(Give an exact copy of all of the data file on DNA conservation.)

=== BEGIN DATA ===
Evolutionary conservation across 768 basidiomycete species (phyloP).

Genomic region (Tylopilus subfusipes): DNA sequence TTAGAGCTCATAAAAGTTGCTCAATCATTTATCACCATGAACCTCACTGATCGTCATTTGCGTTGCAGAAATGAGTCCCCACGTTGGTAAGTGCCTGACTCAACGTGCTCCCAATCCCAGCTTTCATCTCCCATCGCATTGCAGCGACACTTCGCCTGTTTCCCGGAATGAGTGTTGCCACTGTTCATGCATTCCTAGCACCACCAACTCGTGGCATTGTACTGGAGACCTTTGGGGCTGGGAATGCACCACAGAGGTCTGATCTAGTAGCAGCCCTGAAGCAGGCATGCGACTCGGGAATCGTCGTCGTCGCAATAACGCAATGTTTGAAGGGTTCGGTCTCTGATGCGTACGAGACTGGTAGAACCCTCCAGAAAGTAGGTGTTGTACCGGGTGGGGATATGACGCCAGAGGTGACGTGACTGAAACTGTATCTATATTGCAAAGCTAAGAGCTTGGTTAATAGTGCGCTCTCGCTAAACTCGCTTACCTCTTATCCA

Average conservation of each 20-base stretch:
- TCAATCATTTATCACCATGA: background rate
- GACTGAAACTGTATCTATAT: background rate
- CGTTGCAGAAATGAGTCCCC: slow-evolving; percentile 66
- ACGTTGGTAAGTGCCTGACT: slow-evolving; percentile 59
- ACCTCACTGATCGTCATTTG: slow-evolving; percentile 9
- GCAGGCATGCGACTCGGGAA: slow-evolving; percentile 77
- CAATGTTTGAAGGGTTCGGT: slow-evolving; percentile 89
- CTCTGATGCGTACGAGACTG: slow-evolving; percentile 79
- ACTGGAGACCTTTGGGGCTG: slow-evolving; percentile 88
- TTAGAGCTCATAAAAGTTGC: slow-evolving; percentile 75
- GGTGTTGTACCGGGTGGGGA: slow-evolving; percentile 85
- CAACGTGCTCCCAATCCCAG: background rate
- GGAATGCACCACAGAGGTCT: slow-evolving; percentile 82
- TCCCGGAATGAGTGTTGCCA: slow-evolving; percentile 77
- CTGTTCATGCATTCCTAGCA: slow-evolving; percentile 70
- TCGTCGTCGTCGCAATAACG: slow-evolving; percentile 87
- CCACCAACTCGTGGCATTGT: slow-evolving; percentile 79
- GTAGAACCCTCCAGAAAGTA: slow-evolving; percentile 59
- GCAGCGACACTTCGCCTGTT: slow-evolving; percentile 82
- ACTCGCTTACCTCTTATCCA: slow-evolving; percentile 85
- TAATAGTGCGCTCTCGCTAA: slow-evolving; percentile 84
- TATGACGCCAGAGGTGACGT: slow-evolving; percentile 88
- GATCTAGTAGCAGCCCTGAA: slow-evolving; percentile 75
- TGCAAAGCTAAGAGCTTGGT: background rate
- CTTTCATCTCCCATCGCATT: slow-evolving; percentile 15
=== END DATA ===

Evolutionary conservation across 768 basidiomycete species (phyloP).

Genomic region (Tylopilus subfusipes): DNA sequence TTAGAGCTCATAAAAGTTGCTCAATCATTTATCACCATGAACCTCACTGATCGTCATTTGCGTTGCAGAAATGAGTCCCCACGTTGGTAAGTGCCTGACTCAACGTGCTCCCAATCCCAGCTTTCATCTCCCATCGCATTGCAGCGACACTTCGCCTGTTTCCCGGAATGAGTGTTGCCACTGTTCATGCATTCCTAGCACCACCAACTCGTGGCATTGTACTGGAGACCTTTGGGGCTGGGAATGCACCACAGAGGTCTGATCTAGTAGCAGCCCTGAAGCAGGCATGCGACTCGGGAATCGTCGTCGTCGCAATAACGCAATGTTTGAAGGGTTCGGTCTCTGATGCGTACGAGACTGGTAGAACCCTCCAGAAAGTAGGTGTTGTACCGGGTGGGGATATGACGCCAGAGGTGACGTGACTGAAACTGTATCTATATTGCAAAGCTAAGAGCTTGGTTAATAGTGCGCTCTCGCTAAACTCGCTTACCTCTTATCCA

Average conservation of each 20-base stretch:
- TCAATCATTTATCACCATGA: background rate
- GACTGAAACTGTATCTATAT: background rate
- CGTTGCAGAAATGAGTCCCC: slow-evolving; percentile 66
- ACGTTGGTAAGTGCCTGACT: slow-evolving; percentile 59
- ACCTCACTGATCGTCATTTG: slow-evolving; percentile 9
- GCAGGCATGCGACTCGGGAA: slow-evolving; percentile 77
- CAATGTTTGAAGGGTTCGGT: slow-evolving; percentile 89
- CTCTGATGCGTACGAGACTG: slow-evolving; percentile 79
- ACTGGAGACCTTTGGGGCTG: slow-evolving; percentile 88
- TTAGAGCTCATAAAAGTTGC: slow-evolving; percentile 75
- GGTGTTGTACCGGGTGGGGA: slow-evolving; percentile 85
- CAACGTGCTCCCAATCCCAG: background rate
- GGAATGCACCACAGAGGTCT: slow-evolving; percentile 82
- TCCCGGAATGAGTGTTGCCA: slow-evolving; percentile 77
- CTGTTCATGCATTCCTAGCA: slow-evolving; percentile 70
- TCGTCGTCGTCGCAATAACG: slow-evolving; percentile 87
- CCACCAACTCGTGGCATTGT: slow-evolving; percentile 79
- GTAGAACCCTCCAGAAAGTA: slow-evolving; percentile 59
- GCAGCGACACTTCGCCTGTT: slow-evolving; percentile 82
- ACTCGCTTACCTCTTATCCA: slow-evolving; percentile 85
- TAATAGTGCGCTCTCGCTAA: slow-evolving; percentile 84
- TATGACGCCAGAGGTGACGT: slow-evolving; percentile 88
- GATCTAGTAGCAGCCCTGAA: slow-evolving; percentile 75
- TGCAAAGCTAAGAGCTTGGT: background rate
- CTTTCATCTCCCATCGCATT: slow-evolving; percentile 15